An obstacle to a child will spearhead experience or expression of sadness giving an implication that the various expression from children are functional definitions of how emotion helps us understand that they (emotions) serve to determine and coordinate both intrapsychic (e. g. , thoughts and motivations) and interpersonal (e. g. , social contacts) processes. In the initial stages of growth and development in children, crying is normally the way of communication of the various emotions of children as they try to demand certain things they want.

For instance, a child will cry out to her mother incase she fells discomfort emanating fro wetting her clothes because she cannot manage to remove them. This not only gives the mother the information that the baby is not comfortable but also awareness of the various abilities within the reach of the mother and thus comes the crying out for help. As the child matures, her capabilities expand and thus acquire various skills she will need in later stages of her adulthood.

Emotional development encompasses the feelings that we have about ourselves and others, as well as our capabilities to function well in the world from a social standpoint (http://www. kidsdevelopment. co. uk). Emotional Intelligence (EI) This describes the capacity, skill or ability in an individual that puts hi/her in a position of figuring out, evaluating managing and controlling his/her inner feelings and those of others as well as groups. Various models have been advanced to explain these EI.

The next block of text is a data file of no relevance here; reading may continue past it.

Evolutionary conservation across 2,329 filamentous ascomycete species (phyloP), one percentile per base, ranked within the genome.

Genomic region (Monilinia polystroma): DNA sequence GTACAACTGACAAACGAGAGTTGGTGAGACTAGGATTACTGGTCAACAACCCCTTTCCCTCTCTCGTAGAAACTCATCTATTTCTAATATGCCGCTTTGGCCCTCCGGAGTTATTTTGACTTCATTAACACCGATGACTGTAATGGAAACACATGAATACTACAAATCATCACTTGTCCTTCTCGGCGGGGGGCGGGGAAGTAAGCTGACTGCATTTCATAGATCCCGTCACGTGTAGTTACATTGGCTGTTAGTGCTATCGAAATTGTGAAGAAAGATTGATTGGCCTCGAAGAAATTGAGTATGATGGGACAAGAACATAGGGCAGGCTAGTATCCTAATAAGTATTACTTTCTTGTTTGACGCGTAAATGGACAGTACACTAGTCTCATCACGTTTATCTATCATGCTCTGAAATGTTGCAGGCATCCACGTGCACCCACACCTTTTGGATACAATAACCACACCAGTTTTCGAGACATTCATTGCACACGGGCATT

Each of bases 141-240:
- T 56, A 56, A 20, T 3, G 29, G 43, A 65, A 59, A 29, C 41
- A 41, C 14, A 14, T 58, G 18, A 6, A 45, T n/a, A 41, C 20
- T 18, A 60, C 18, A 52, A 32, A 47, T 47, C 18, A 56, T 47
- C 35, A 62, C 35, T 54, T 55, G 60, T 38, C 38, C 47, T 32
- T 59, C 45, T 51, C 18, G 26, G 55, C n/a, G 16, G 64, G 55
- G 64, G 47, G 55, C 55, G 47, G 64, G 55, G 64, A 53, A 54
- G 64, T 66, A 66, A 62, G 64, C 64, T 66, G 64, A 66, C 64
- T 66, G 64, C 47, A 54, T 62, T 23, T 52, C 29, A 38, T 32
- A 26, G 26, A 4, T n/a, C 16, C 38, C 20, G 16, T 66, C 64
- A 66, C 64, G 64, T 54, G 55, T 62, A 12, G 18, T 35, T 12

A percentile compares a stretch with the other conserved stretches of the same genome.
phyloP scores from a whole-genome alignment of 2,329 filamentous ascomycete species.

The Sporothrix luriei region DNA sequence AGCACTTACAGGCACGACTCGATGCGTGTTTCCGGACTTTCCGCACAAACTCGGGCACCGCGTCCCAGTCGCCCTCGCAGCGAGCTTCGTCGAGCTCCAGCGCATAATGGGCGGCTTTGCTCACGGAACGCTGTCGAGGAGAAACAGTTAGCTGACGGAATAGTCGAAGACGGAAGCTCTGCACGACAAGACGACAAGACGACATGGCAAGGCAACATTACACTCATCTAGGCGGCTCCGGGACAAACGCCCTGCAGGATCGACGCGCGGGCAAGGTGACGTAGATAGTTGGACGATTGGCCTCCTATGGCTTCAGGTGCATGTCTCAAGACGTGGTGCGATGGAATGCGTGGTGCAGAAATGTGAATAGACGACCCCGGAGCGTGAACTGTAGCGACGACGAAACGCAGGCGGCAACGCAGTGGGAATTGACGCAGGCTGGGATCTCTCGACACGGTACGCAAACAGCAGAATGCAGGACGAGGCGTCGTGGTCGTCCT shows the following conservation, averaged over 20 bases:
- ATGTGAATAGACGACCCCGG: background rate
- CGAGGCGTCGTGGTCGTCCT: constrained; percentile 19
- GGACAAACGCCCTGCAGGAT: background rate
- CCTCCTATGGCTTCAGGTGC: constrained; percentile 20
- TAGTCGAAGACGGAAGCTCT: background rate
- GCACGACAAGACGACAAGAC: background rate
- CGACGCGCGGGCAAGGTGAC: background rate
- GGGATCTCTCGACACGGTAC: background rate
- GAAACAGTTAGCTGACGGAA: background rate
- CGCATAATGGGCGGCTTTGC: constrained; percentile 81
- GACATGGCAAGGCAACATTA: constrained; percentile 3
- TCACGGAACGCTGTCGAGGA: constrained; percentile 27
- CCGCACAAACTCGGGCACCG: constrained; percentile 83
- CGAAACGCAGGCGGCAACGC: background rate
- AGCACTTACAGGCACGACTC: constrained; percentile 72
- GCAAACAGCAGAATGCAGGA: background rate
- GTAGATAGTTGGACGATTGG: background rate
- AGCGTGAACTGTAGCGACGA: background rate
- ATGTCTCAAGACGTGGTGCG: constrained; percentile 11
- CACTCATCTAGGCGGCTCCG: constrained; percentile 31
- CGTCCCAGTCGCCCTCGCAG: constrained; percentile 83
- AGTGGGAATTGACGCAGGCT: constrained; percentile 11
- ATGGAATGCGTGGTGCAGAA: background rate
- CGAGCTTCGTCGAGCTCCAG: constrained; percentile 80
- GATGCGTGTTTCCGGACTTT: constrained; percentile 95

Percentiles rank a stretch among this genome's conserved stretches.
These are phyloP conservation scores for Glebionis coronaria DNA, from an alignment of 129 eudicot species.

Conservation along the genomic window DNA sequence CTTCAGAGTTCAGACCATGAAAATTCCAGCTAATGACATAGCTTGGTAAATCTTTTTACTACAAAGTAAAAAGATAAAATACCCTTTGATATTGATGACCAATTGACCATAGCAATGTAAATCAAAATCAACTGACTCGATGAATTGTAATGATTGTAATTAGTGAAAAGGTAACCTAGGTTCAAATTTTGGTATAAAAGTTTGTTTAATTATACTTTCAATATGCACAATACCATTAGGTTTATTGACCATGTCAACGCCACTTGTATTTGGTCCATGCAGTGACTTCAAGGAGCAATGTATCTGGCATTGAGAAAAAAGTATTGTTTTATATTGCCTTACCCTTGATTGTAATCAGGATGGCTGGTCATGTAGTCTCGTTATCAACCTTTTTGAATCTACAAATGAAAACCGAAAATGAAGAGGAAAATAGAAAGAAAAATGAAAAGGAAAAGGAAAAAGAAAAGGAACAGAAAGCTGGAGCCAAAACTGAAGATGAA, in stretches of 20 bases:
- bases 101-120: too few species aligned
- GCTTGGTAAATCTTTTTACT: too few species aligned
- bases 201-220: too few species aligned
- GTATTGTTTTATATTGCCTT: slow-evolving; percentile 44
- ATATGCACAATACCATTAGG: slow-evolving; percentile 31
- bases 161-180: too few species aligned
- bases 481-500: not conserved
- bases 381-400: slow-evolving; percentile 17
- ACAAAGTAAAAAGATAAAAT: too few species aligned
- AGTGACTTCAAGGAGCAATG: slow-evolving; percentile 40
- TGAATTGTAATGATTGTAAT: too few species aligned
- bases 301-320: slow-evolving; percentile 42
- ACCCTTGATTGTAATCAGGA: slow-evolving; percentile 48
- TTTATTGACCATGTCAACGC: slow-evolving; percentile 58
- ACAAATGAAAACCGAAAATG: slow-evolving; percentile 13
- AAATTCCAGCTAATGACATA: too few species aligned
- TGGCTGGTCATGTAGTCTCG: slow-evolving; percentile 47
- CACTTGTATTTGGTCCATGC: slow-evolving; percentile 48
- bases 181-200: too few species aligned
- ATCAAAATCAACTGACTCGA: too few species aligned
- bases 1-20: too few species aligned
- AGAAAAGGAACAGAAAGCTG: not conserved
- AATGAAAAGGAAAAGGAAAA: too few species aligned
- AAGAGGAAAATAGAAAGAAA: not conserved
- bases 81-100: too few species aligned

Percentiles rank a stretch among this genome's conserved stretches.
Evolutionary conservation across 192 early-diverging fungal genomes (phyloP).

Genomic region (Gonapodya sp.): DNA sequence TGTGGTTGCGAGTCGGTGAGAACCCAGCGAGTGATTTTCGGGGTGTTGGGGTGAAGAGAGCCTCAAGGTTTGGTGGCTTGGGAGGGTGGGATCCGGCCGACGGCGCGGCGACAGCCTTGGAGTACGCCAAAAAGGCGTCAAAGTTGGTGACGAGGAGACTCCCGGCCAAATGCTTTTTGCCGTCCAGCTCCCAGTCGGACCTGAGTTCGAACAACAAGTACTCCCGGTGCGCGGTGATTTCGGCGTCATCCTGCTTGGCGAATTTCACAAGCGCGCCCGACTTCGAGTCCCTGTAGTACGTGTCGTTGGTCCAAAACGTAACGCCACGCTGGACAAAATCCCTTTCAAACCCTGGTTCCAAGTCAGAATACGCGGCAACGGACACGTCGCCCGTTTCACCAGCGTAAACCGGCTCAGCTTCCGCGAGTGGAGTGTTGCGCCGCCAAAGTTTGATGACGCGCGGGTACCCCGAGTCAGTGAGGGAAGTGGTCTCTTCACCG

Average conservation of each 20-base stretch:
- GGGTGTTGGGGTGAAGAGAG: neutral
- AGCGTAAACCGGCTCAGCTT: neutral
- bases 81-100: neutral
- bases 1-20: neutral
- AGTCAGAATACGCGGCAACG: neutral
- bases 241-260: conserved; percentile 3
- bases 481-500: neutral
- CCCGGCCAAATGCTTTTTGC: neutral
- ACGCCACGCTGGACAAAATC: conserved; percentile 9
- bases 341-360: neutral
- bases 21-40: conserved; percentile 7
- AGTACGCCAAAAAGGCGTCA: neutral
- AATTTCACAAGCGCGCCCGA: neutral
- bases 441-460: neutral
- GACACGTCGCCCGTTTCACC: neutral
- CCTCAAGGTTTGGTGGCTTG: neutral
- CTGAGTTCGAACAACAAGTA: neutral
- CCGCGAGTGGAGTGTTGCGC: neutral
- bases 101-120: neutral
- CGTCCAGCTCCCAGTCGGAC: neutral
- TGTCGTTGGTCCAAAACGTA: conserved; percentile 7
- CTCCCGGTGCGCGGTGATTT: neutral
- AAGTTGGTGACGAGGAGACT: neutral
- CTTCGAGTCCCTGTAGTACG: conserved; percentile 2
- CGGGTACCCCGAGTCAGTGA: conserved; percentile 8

Among them is the Ability based model which regards emotions as information sources that enables one to make sense and interact with the social environment. It goes with the proposition that the individuals have varying capabilities to understand and thus process emotional information. It is this ability that brings about varying behavior in individuals as seen manifest in their day to day lives. According to this model, EI possess four different abilities. The first is the ability to detect and comprehend emotions as put forth by the facial expressions, varying tones in voice and pictures.

Secondly is the ability to get emotions and facilitate various cognitive activities like problem solving and decision making. Understanding emotions is the third ability of the EI. This aspect puts the individual in a position to comprehend emotion language and to appreciate complicated relationships among emotions. It is this ability also that makes one able to differentiate between slight variations in emotions by being hypersensitive to slightly expressed emotions and thus can describe the evolvement of these emotions over time.

Finally is the ability of having power and command over emotions. This helps an individual to regulate emotions within him and even others. It is therefore notable that an emotionally intelligent person can harness emotions, even negative ones, and manage them to achieve intended goals according to this model (Salovey and Grewal, 2005). Another model aiding the understanding of Emotional Intelligence is the Mixed models of EI put forward by Daniel Goleman. This model bases its claims and arguments of EI as a leadership performance aspect that is built by a wide array of skills and competences.